And I've never been a David Lynch fan...I liked his early movies and I liked ''Blue Velvet'' but after seeing Bunuel and Rivette, he's not that special. But I did like ''Lost Highway'' very much, though I don't think it's the greatest breakthrough in psychology since Jacques Lacan which some have been trumpetting it as.

Alok said...

It is true what you say about these young directors being under too much pressure. It definitely happened with David Fincher for example who is technically very accomplished but too self-conscious for his own good perhaps. I find the same with both the Andersons too. I don't think there ever was such pressure with the hollywood directors who started in the early seventies and went on to make such great films.

I have been a big fan of David Lynch ever since I got seriously interested in films, not just in watching but thinking about its form and style. What I find so inspiring and fascinating in Lynch is his use of abstractions - visual, aural and narrative within a standard set of genres and familiar narratives and settings. There are of course many avant-garde and experimental filmmakers who are doing all kinds of things with sound and visuals, some of them even similar to Lynch (that ambient buzzing sound for example is almost de rigeur), but their complete lack of interest in narratives and human stories leave their works suitable only for film courses. Lost Highway for example is a fantastic inversion of standard Hollywood film-noir. It uses the same narratives, same character types and situations and gives them a completely new spin.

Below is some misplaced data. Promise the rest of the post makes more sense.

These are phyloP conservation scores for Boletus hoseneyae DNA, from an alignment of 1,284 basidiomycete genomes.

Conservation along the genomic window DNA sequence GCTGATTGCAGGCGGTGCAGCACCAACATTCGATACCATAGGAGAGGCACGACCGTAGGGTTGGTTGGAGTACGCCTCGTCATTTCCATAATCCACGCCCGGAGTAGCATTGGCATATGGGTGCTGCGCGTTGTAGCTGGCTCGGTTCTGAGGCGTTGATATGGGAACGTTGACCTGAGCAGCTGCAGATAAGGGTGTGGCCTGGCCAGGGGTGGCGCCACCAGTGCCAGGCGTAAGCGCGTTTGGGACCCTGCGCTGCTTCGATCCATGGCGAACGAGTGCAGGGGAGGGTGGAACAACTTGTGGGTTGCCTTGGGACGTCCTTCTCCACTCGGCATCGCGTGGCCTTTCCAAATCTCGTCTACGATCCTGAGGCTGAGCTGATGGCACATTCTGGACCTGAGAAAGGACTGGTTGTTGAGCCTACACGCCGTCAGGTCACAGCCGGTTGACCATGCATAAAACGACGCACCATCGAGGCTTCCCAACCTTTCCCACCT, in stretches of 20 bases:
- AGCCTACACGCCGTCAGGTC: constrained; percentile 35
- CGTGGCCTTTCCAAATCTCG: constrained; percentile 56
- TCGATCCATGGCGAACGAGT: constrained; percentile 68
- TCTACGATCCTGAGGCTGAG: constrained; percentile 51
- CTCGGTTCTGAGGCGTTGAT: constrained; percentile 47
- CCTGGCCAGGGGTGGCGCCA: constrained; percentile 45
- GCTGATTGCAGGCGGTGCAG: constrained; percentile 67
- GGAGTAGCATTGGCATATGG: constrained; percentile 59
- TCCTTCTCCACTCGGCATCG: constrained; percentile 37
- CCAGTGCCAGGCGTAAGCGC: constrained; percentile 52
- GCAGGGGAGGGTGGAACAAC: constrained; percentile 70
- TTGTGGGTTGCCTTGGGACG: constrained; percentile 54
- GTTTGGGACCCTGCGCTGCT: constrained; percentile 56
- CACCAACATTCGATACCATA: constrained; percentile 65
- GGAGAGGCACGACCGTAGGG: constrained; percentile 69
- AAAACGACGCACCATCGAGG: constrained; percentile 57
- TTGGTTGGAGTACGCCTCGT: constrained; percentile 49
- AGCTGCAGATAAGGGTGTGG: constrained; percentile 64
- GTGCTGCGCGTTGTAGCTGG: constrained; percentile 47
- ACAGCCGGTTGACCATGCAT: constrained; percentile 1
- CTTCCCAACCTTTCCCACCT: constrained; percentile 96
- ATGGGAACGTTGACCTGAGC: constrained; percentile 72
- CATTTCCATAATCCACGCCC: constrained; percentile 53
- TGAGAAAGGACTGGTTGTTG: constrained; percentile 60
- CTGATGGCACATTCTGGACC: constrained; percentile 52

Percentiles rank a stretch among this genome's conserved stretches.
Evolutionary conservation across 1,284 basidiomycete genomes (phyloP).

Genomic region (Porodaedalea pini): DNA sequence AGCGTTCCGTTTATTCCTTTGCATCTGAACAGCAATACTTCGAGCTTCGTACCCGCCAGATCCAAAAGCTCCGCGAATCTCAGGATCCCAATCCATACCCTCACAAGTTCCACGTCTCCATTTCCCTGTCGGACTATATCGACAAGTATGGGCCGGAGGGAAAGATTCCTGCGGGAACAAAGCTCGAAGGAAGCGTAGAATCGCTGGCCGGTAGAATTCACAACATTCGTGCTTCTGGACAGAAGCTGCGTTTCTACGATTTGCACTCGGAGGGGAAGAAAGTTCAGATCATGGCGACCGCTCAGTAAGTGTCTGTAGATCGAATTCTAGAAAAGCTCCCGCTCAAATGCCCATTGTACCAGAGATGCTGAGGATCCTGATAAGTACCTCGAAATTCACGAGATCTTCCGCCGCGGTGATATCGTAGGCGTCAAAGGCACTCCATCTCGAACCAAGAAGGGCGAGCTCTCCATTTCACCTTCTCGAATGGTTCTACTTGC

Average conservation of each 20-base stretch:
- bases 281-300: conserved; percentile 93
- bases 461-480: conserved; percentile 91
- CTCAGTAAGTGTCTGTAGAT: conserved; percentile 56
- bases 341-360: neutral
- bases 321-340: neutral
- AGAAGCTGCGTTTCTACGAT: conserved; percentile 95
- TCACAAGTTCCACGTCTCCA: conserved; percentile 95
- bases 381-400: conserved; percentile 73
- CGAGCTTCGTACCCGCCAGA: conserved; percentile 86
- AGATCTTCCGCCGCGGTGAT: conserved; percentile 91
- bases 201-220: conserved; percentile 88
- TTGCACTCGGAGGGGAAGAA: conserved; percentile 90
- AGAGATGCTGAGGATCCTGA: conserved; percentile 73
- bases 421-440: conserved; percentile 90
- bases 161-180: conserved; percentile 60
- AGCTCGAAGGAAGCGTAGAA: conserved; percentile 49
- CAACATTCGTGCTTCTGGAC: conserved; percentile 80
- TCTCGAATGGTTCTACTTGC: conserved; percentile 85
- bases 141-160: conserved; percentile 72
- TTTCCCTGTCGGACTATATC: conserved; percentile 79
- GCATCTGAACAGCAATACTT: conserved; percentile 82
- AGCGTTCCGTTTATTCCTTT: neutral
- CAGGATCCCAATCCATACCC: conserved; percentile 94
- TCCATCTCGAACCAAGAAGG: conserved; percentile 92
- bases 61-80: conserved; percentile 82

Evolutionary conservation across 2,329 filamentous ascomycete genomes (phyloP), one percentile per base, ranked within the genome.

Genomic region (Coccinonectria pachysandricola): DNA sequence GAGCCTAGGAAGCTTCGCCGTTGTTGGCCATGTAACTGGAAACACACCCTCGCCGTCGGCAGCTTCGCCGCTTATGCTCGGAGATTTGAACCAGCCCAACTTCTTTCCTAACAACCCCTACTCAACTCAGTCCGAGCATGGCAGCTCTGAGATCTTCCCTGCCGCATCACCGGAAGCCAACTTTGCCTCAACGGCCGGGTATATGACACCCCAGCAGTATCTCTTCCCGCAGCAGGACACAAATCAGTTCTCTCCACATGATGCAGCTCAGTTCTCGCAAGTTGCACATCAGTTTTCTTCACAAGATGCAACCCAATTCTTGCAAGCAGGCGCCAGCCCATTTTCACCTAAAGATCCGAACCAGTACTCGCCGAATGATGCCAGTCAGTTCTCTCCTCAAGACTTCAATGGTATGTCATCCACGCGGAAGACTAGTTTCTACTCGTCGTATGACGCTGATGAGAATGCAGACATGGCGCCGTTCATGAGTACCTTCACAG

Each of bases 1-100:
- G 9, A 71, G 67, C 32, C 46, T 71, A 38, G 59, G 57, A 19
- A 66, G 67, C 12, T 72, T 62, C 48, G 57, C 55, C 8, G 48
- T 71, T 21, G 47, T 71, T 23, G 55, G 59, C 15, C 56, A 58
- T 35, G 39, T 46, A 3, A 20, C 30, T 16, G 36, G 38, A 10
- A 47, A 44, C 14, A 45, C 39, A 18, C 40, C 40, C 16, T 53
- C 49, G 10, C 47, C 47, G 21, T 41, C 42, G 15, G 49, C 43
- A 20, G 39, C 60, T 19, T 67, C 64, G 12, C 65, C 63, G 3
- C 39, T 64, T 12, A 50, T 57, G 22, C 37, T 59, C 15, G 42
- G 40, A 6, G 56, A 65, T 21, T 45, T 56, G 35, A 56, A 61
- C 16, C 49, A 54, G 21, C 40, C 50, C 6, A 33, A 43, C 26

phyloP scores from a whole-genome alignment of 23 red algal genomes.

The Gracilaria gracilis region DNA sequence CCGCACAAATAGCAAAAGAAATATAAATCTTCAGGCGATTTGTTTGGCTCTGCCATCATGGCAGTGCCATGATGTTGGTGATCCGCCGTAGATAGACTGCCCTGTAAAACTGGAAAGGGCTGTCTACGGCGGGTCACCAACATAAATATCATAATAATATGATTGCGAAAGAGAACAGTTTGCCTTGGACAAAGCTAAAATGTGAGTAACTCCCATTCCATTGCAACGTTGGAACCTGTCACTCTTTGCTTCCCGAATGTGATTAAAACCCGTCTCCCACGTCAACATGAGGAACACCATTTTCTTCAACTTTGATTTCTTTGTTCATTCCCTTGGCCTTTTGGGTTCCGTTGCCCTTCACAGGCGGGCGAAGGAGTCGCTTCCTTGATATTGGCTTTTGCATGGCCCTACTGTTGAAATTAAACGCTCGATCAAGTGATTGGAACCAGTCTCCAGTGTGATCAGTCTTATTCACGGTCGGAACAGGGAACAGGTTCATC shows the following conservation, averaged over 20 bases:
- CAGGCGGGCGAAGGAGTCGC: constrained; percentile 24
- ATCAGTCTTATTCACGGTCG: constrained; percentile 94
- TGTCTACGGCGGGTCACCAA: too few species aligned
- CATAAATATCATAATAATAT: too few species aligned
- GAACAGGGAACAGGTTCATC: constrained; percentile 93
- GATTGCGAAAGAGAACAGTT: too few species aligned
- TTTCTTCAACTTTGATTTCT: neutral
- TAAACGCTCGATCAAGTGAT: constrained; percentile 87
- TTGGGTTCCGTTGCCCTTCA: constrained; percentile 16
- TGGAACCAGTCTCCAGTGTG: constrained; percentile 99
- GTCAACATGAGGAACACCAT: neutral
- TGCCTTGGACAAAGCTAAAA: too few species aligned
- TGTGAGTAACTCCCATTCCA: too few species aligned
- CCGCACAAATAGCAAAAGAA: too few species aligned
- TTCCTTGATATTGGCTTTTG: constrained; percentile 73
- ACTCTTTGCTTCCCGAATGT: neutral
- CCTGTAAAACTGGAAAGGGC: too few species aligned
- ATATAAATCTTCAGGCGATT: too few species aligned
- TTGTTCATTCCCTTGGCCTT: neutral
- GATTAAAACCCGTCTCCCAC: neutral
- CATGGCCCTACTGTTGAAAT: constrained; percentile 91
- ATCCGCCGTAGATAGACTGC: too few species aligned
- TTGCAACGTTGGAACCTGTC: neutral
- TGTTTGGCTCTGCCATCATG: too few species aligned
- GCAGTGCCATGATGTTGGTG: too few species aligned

I find it disappointing that so much of mainstream cinema is still shackled within the conventions of standard mimetic narratives. I am not making a case for fantasies of course, their style is even more mimetic, this desire to simulate reality, which is always superficial reality. In comparison to other art forms abstraction is still not so common in cinema.

I have never cared for all that Lacan and psychoanalysis stuff. I did try to read Slavoj Zizek's essay on Lost Highway but couldn't get beyond the first few pages (an example is here)

Alok said...

last cigarette: you are welcome and thanks. and you have got a great name for yourself too.

puccinio said...

----------------------------
I find it disappointing that so much of mainstream cinema is still shackled within the conventions of standard mimetic narratives.